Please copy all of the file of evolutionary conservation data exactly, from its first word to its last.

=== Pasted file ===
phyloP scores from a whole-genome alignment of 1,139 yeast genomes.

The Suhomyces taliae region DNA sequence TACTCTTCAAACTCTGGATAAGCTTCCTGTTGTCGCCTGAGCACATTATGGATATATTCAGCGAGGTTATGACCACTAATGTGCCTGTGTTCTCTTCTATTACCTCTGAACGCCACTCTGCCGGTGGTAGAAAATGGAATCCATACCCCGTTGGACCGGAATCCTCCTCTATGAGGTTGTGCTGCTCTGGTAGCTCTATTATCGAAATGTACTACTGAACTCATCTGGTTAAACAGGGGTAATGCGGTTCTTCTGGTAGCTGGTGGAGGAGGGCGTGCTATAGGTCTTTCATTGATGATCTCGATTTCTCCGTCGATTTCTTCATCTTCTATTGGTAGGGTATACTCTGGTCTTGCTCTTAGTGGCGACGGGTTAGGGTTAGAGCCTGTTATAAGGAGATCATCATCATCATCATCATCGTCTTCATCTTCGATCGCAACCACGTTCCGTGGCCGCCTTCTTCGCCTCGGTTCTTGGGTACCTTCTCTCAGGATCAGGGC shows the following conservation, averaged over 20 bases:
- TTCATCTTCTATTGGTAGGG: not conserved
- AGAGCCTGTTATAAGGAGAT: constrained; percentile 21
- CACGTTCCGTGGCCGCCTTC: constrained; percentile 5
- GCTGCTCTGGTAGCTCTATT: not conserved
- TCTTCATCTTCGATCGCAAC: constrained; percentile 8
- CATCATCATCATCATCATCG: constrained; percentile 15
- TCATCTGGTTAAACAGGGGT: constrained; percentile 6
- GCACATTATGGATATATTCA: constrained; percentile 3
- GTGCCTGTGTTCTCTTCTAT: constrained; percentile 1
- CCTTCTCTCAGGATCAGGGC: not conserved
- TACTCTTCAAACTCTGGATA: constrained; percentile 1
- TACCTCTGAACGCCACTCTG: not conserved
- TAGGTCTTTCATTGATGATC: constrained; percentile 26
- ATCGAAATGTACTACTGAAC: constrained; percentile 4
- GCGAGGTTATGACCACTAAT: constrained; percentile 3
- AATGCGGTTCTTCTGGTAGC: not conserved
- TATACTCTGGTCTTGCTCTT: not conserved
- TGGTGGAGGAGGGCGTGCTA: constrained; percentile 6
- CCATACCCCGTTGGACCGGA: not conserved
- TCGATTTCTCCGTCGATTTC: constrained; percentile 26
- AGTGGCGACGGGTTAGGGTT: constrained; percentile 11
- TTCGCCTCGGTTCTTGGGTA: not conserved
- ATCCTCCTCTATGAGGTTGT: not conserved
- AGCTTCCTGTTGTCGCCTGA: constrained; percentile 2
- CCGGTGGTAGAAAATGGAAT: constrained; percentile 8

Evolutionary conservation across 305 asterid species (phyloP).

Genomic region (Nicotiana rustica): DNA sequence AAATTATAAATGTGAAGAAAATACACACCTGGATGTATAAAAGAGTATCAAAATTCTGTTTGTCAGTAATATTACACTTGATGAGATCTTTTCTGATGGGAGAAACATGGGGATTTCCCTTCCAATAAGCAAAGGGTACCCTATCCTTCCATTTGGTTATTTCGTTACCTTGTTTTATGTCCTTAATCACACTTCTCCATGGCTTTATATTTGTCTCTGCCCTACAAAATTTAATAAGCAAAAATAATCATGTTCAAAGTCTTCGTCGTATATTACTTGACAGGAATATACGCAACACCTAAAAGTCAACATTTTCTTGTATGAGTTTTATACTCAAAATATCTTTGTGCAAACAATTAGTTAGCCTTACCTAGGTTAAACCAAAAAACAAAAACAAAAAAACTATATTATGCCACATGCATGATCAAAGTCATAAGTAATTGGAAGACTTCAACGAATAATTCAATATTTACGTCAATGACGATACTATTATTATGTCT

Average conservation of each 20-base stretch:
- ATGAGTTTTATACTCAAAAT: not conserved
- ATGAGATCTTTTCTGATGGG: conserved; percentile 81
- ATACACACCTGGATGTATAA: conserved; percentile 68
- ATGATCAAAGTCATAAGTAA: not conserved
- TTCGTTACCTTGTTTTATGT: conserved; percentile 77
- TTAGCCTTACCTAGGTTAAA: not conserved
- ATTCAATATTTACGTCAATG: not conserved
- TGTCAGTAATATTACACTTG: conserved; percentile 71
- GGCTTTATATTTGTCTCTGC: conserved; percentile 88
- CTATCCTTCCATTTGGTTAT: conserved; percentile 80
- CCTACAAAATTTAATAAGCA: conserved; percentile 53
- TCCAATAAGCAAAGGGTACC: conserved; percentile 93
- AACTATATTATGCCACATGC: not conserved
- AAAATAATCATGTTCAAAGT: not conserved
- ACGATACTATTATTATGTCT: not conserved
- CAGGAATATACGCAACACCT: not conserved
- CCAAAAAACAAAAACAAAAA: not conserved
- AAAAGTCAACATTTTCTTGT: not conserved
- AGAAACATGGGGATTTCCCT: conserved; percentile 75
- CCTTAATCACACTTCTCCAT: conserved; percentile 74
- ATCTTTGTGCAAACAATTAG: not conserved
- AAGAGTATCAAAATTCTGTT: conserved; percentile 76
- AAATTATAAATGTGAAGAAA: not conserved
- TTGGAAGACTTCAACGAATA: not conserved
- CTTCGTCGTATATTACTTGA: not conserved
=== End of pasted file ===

phyloP scores from a whole-genome alignment of 1,139 yeast genomes.

The Suhomyces taliae region DNA sequence TACTCTTCAAACTCTGGATAAGCTTCCTGTTGTCGCCTGAGCACATTATGGATATATTCAGCGAGGTTATGACCACTAATGTGCCTGTGTTCTCTTCTATTACCTCTGAACGCCACTCTGCCGGTGGTAGAAAATGGAATCCATACCCCGTTGGACCGGAATCCTCCTCTATGAGGTTGTGCTGCTCTGGTAGCTCTATTATCGAAATGTACTACTGAACTCATCTGGTTAAACAGGGGTAATGCGGTTCTTCTGGTAGCTGGTGGAGGAGGGCGTGCTATAGGTCTTTCATTGATGATCTCGATTTCTCCGTCGATTTCTTCATCTTCTATTGGTAGGGTATACTCTGGTCTTGCTCTTAGTGGCGACGGGTTAGGGTTAGAGCCTGTTATAAGGAGATCATCATCATCATCATCATCGTCTTCATCTTCGATCGCAACCACGTTCCGTGGCCGCCTTCTTCGCCTCGGTTCTTGGGTACCTTCTCTCAGGATCAGGGC shows the following conservation, averaged over 20 bases:
- TTCATCTTCTATTGGTAGGG: not conserved
- AGAGCCTGTTATAAGGAGAT: constrained; percentile 21
- CACGTTCCGTGGCCGCCTTC: constrained; percentile 5
- GCTGCTCTGGTAGCTCTATT: not conserved
- TCTTCATCTTCGATCGCAAC: constrained; percentile 8
- CATCATCATCATCATCATCG: constrained; percentile 15
- TCATCTGGTTAAACAGGGGT: constrained; percentile 6
- GCACATTATGGATATATTCA: constrained; percentile 3
- GTGCCTGTGTTCTCTTCTAT: constrained; percentile 1
- CCTTCTCTCAGGATCAGGGC: not conserved
- TACTCTTCAAACTCTGGATA: constrained; percentile 1
- TACCTCTGAACGCCACTCTG: not conserved
- TAGGTCTTTCATTGATGATC: constrained; percentile 26
- ATCGAAATGTACTACTGAAC: constrained; percentile 4
- GCGAGGTTATGACCACTAAT: constrained; percentile 3
- AATGCGGTTCTTCTGGTAGC: not conserved
- TATACTCTGGTCTTGCTCTT: not conserved
- TGGTGGAGGAGGGCGTGCTA: constrained; percentile 6
- CCATACCCCGTTGGACCGGA: not conserved
- TCGATTTCTCCGTCGATTTC: constrained; percentile 26
- AGTGGCGACGGGTTAGGGTT: constrained; percentile 11
- TTCGCCTCGGTTCTTGGGTA: not conserved
- ATCCTCCTCTATGAGGTTGT: not conserved
- AGCTTCCTGTTGTCGCCTGA: constrained; percentile 2
- CCGGTGGTAGAAAATGGAAT: constrained; percentile 8

Evolutionary conservation across 305 asterid species (phyloP).

Genomic region (Nicotiana rustica): DNA sequence AAATTATAAATGTGAAGAAAATACACACCTGGATGTATAAAAGAGTATCAAAATTCTGTTTGTCAGTAATATTACACTTGATGAGATCTTTTCTGATGGGAGAAACATGGGGATTTCCCTTCCAATAAGCAAAGGGTACCCTATCCTTCCATTTGGTTATTTCGTTACCTTGTTTTATGTCCTTAATCACACTTCTCCATGGCTTTATATTTGTCTCTGCCCTACAAAATTTAATAAGCAAAAATAATCATGTTCAAAGTCTTCGTCGTATATTACTTGACAGGAATATACGCAACACCTAAAAGTCAACATTTTCTTGTATGAGTTTTATACTCAAAATATCTTTGTGCAAACAATTAGTTAGCCTTACCTAGGTTAAACCAAAAAACAAAAACAAAAAAACTATATTATGCCACATGCATGATCAAAGTCATAAGTAATTGGAAGACTTCAACGAATAATTCAATATTTACGTCAATGACGATACTATTATTATGTCT

Average conservation of each 20-base stretch:
- ATGAGTTTTATACTCAAAAT: not conserved
- ATGAGATCTTTTCTGATGGG: conserved; percentile 81
- ATACACACCTGGATGTATAA: conserved; percentile 68
- ATGATCAAAGTCATAAGTAA: not conserved
- TTCGTTACCTTGTTTTATGT: conserved; percentile 77
- TTAGCCTTACCTAGGTTAAA: not conserved
- ATTCAATATTTACGTCAATG: not conserved
- TGTCAGTAATATTACACTTG: conserved; percentile 71
- GGCTTTATATTTGTCTCTGC: conserved; percentile 88
- CTATCCTTCCATTTGGTTAT: conserved; percentile 80
- CCTACAAAATTTAATAAGCA: conserved; percentile 53
- TCCAATAAGCAAAGGGTACC: conserved; percentile 93
- AACTATATTATGCCACATGC: not conserved
- AAAATAATCATGTTCAAAGT: not conserved
- ACGATACTATTATTATGTCT: not conserved
- CAGGAATATACGCAACACCT: not conserved
- CCAAAAAACAAAAACAAAAA: not conserved
- AAAAGTCAACATTTTCTTGT: not conserved
- AGAAACATGGGGATTTCCCT: conserved; percentile 75
- CCTTAATCACACTTCTCCAT: conserved; percentile 74
- ATCTTTGTGCAAACAATTAG: not conserved
- AAGAGTATCAAAATTCTGTT: conserved; percentile 76
- AAATTATAAATGTGAAGAAA: not conserved
- TTGGAAGACTTCAACGAATA: not conserved
- CTTCGTCGTATATTACTTGA: not conserved